One of the first tasks that I undertook as a natural resource economist in the mid-1980s was to review the lessons learned from years of investments by international donors in soil conservation projects aimed at smallholders in the uplands of Java, Indonesia. What I learned very quickly was that the relationship between land degradation and poverty is exceedingly complicated, and often poorly understood.
Thirty years later, Nature Sustainability invited me, along with my co-author Jake Hochard, to write a Review of current thinking on this topic. What we discovered is that, despite the vast growth of literature and case studies, plus ça change: the overall consensus is that the “land degradation-poverty nexus” is exceedingly complex, as it involves consideration of many additional economic, social and environmental factors that vary by location and scale.
Nevertheless, our Review does identify some important lessons learned from recent studies.
First, global assessments of land degradation indicate that that the problem is worsening in some regions and increasingly linked to food insecurity. If degrading land is widespread, especially in developing regions, it raises concerns over attaining the SDG for global poverty reduction. For example, any impacts of land degradation on food security will affect mainly the poor, as well as leave them more vulnerable to climate change. In addition, projections indicate that agricultural land degradation in developing countries is likely to continue over the next several decades. As the world’s poor are increasingly rural and young, this suggests that poverty and land degradation will be interlinking obstacles to sustainable development in low and middle-income economies for some time to come.
Second, although such trends suggest a potential linkage between land degradation and poverty, it is difficult to establish this link conclusively from global assessments. Using high infant mortality rates as a proxy for poverty, we conducted our own spatial analysis of rural populations on degrading and improving agricultural land for this Review. Our comparisons across income groups and regions suggest little differences in the extent and incidence of poverty among rural populations on degrading, as opposed to improving, agricultural land in developing countries. Nevertheless, two trends concerning high infant mortality for populations on degrading land are worrisome. Over 2000-2010 the rural poor on degrading agricultural land increased in low-income countries, and in Sub-Saharan Africa and South Asia. Case study evidence on continent-wide land degradation, land use and poverty also suggests that degradation continues to be a serious problem confronting many poor farmers across South Asia and Sub-Saharan Africa.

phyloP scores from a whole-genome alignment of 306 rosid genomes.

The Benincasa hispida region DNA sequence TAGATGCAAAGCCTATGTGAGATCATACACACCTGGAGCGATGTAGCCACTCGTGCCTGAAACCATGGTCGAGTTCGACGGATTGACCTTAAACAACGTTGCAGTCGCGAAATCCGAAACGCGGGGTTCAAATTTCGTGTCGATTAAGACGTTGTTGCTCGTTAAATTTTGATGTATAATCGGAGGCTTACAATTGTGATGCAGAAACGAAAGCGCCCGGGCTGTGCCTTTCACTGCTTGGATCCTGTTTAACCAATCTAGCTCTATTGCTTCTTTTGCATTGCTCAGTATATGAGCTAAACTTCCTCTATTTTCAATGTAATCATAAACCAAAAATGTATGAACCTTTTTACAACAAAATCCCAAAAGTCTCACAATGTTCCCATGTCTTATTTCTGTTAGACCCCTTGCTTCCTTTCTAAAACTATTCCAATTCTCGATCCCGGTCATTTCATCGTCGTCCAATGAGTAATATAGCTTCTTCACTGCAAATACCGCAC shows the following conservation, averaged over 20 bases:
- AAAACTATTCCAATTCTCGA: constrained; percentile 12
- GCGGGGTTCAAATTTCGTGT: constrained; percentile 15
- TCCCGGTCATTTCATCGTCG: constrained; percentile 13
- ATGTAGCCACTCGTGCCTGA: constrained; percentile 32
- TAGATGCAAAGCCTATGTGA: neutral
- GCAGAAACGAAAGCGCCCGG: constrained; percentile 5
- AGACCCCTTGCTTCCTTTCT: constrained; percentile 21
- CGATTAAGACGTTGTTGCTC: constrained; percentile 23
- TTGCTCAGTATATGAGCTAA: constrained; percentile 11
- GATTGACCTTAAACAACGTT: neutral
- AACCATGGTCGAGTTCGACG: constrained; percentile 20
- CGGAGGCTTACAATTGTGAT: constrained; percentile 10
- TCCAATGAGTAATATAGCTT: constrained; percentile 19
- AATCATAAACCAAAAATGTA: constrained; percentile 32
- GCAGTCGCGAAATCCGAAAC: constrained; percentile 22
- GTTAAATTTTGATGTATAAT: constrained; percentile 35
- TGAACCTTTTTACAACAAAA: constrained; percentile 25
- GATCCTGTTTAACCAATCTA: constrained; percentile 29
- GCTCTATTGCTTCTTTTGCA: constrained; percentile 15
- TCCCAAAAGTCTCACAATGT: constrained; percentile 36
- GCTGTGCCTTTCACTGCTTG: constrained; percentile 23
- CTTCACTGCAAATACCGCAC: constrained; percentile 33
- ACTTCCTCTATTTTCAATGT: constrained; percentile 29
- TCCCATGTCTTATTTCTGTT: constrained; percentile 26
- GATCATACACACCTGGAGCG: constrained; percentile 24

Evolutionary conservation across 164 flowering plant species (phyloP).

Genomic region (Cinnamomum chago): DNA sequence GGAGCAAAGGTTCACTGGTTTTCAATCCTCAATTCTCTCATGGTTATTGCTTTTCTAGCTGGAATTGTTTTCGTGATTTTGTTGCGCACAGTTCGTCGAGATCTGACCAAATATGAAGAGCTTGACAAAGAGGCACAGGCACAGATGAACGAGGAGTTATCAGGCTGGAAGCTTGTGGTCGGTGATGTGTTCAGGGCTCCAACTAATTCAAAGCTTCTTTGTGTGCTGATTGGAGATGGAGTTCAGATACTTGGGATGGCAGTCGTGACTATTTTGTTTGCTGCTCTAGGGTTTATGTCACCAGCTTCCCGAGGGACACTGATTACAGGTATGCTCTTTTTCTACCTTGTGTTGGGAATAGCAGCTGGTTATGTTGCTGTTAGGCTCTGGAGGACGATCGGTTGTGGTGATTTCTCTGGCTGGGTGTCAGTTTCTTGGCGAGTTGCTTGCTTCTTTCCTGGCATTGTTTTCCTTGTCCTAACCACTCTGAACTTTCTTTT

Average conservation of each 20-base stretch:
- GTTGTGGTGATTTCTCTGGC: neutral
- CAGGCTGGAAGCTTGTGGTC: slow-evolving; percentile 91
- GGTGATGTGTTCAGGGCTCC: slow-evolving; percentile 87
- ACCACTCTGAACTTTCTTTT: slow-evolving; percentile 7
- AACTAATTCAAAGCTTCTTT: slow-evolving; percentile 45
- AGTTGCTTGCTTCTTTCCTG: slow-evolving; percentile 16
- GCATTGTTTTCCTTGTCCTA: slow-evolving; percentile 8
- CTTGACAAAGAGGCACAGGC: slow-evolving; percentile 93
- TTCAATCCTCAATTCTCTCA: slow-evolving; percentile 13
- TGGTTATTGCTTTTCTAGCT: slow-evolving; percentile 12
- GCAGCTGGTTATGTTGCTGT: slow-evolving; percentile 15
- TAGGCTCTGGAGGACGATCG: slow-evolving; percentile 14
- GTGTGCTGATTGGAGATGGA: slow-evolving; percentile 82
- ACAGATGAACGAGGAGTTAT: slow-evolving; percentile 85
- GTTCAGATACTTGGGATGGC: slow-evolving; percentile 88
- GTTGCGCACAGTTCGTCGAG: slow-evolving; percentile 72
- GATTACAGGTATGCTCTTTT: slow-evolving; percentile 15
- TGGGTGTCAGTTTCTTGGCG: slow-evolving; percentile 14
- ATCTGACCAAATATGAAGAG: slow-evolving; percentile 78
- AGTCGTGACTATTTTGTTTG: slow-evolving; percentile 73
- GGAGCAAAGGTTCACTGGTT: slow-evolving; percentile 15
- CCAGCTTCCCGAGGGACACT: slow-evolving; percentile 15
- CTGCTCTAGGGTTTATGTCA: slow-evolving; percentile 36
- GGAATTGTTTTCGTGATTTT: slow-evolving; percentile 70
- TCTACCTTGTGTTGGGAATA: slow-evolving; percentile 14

Third, to appreciate fully the possible linkages between poverty and land degradation requires understanding how the livelihoods of the poor are adversely affected by degradation, and equally, how the constraints that these households face may impact their land use decisions, thus leading to excessive degradation. An important starting point are the assets available to poor rural households, which in most instances are agricultural land, low-skilled household labor, and available resources from the surrounding environment, and how these various assets are used by the poor. For instance, many poor rural households attempt to diversify their income sources among three principle activities: agriculture, local off-farm work, and exploitation of natural resources from the surrounding environment. How successful households are in such strategies, and the constraints they face, ultimately determine whether or not they enter into a “downward spiral” into further poverty through land degradation.
Finally, whether poor rural households will descend into such a spiral will also depend on a number of important external “conditioning” factors – economic, environmental and social – that are largely beyond the households’ control. These include tenure security, civil and political unrest, market access for credit and inputs, economic policies, and local infrastructure, to name just a few.
One of the most popular policy prescriptions for reducing poverty globally is to promote economic growth. However, we find that growth may reduce overall poverty, but still leave many rural regions of developing countries facing the interlinking problems posed by land degradation and poverty. In particular, our Review suggests that the most critical and vulnerable rural population group is those people located on less favored agricultural lands that are also remote from markets. Agricultural research, rural roads and education appear to be the most effective investments in improving land productivity and reducing poverty in less favored agricultural regions. In addition, developing countries will need international assistance in developing the integrated land-use planning tools and capacities necessary to implement a strategy of halting degradation and improving the livelihoods of the poor in key regions.
Overall, land degradation should be given a global priority that requires policy solutions tailored to the specific needs and affected regions of developing countries, and be viewed just as fundamental to alleviating poverty worldwide as to the goal of attaining zero net degraded land. Only by examining the potential links between poverty and land degradation can we avoid unnecessary tradeoffs between these two critical SDGs.
Our Review is published as Edward B. Barbier and Jacob P. Hochard. "Land degradation and poverty." Nature Sustainability 1, 623–631 (2018). https://www.nature.com/articles/s41893-018-0155-4 and doi: 10.1038/s41893-018-0155-4.